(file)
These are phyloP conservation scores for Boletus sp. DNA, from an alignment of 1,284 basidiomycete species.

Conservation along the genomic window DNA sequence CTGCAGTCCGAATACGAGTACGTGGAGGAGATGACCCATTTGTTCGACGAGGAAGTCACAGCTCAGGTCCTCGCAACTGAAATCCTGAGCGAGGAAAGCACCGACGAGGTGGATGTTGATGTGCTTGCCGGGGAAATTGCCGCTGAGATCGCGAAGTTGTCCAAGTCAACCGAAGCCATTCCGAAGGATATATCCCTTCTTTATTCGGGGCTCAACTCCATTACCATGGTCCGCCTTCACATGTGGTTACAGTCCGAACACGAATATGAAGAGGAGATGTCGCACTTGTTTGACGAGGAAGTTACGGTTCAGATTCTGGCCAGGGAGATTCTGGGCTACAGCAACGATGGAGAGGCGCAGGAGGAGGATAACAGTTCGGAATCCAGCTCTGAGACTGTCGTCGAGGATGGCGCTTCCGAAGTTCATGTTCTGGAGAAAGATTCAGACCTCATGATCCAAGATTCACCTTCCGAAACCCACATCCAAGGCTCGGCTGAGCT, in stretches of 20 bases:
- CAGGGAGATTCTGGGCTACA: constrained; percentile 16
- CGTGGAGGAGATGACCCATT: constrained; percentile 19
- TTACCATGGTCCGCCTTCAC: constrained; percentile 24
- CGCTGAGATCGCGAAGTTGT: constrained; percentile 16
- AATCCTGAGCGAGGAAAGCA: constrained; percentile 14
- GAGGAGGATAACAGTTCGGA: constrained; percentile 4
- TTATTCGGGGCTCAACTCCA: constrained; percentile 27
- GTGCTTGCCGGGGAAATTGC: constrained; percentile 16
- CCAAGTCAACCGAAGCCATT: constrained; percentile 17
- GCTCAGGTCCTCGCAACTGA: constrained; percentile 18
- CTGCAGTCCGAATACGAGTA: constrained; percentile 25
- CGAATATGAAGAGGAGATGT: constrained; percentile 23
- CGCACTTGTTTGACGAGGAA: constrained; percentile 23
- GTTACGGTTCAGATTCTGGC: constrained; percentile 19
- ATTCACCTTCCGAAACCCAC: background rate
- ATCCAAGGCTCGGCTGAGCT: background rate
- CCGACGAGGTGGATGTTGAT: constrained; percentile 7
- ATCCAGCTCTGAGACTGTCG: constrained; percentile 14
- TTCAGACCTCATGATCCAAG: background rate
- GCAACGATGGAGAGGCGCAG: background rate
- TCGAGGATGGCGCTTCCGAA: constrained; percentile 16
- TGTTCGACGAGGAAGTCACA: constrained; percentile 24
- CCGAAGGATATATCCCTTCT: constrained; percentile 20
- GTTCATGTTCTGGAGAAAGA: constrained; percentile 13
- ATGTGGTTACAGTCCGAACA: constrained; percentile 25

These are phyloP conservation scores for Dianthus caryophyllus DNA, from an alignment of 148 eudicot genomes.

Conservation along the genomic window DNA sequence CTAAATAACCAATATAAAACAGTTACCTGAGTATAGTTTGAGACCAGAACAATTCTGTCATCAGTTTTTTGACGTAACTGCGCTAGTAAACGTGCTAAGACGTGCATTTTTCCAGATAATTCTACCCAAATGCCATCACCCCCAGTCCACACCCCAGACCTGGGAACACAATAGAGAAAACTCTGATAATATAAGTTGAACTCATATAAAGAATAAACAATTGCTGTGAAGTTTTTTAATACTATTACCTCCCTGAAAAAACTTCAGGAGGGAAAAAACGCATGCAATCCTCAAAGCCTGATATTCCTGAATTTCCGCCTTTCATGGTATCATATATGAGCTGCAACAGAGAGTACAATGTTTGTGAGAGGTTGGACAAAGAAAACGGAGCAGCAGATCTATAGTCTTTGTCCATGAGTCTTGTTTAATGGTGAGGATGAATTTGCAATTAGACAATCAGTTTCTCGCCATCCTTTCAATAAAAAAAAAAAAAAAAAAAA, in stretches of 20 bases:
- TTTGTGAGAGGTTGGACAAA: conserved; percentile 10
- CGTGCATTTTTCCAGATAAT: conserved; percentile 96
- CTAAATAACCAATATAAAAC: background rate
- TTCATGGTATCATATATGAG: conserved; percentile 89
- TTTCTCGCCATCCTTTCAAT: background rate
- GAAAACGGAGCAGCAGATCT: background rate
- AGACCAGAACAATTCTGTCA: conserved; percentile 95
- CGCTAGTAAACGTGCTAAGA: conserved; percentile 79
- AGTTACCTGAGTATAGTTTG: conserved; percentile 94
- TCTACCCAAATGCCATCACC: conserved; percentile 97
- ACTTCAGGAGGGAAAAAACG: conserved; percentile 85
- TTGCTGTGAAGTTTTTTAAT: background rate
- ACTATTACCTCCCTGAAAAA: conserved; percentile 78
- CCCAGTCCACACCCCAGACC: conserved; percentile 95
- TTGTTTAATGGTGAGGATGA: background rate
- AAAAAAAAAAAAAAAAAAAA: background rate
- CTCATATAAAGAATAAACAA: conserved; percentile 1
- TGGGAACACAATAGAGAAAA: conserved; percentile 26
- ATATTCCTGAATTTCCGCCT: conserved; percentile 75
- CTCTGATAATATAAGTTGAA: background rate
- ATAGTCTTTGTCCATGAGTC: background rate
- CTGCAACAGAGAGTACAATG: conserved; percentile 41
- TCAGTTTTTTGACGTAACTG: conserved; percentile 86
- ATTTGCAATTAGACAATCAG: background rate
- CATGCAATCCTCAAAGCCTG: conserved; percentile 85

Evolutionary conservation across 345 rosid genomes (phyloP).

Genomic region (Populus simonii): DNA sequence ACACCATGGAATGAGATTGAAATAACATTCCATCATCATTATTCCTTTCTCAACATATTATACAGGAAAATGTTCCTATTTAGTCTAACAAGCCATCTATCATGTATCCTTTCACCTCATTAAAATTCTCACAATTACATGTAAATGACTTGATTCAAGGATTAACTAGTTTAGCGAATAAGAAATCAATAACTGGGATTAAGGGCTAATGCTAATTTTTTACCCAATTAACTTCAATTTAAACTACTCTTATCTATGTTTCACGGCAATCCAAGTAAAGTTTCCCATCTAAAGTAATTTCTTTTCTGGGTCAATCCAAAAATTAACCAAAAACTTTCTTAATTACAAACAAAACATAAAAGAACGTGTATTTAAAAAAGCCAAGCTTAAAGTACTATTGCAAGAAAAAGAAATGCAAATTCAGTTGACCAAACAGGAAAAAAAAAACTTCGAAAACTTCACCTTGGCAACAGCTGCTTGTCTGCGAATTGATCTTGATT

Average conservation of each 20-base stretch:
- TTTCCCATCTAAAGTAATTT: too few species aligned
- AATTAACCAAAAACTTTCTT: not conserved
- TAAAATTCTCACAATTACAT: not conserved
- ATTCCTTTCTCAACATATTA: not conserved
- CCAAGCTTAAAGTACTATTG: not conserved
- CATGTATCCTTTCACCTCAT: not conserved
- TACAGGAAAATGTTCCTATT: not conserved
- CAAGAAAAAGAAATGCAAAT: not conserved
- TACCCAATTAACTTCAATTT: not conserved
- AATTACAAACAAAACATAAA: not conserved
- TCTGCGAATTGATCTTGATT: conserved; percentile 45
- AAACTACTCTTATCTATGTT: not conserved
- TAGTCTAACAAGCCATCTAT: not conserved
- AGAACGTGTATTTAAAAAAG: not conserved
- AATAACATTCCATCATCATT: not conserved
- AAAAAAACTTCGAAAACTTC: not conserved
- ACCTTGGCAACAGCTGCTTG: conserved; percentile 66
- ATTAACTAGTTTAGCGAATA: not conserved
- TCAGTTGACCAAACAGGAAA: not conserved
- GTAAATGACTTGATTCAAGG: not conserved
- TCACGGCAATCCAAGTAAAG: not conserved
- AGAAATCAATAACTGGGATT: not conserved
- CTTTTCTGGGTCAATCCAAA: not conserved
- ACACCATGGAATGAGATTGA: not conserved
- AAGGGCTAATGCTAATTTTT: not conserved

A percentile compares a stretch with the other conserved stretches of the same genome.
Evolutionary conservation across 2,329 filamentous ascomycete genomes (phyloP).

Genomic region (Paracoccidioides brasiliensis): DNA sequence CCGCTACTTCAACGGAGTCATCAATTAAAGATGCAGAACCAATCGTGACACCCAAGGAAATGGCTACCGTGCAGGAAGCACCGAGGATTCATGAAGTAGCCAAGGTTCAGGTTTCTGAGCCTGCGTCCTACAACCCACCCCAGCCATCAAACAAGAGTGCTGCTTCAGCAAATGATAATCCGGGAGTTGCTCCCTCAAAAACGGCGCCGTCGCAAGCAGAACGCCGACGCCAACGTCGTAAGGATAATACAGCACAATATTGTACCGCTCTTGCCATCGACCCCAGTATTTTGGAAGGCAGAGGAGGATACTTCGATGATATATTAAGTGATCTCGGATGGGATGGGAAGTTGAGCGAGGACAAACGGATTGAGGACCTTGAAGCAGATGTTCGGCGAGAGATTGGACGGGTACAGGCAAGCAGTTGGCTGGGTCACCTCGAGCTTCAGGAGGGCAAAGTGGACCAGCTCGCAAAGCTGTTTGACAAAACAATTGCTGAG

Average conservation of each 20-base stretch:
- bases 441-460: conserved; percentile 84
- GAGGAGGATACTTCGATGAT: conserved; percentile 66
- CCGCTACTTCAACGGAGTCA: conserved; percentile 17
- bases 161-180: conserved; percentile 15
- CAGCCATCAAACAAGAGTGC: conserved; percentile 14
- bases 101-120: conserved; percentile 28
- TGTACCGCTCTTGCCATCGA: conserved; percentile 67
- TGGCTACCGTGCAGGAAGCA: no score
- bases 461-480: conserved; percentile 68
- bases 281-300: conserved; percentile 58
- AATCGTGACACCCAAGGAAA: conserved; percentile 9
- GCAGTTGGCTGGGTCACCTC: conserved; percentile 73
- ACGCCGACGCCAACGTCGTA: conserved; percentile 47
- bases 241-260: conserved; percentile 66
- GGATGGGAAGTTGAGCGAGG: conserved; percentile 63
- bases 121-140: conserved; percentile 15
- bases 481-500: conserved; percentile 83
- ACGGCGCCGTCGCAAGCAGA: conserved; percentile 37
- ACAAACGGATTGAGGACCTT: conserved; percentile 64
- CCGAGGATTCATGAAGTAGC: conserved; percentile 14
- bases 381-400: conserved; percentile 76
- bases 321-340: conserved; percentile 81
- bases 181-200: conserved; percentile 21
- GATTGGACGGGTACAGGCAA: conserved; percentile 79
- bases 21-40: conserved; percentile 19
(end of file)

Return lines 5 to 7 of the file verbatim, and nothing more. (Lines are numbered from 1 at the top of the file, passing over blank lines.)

- TTACCATGGTCCGCCTTCAC: constrained; percentile 24
- CGCTGAGATCGCGAAGTTGT: constrained; percentile 16
- AATCCTGAGCGAGGAAAGCA: constrained; percentile 14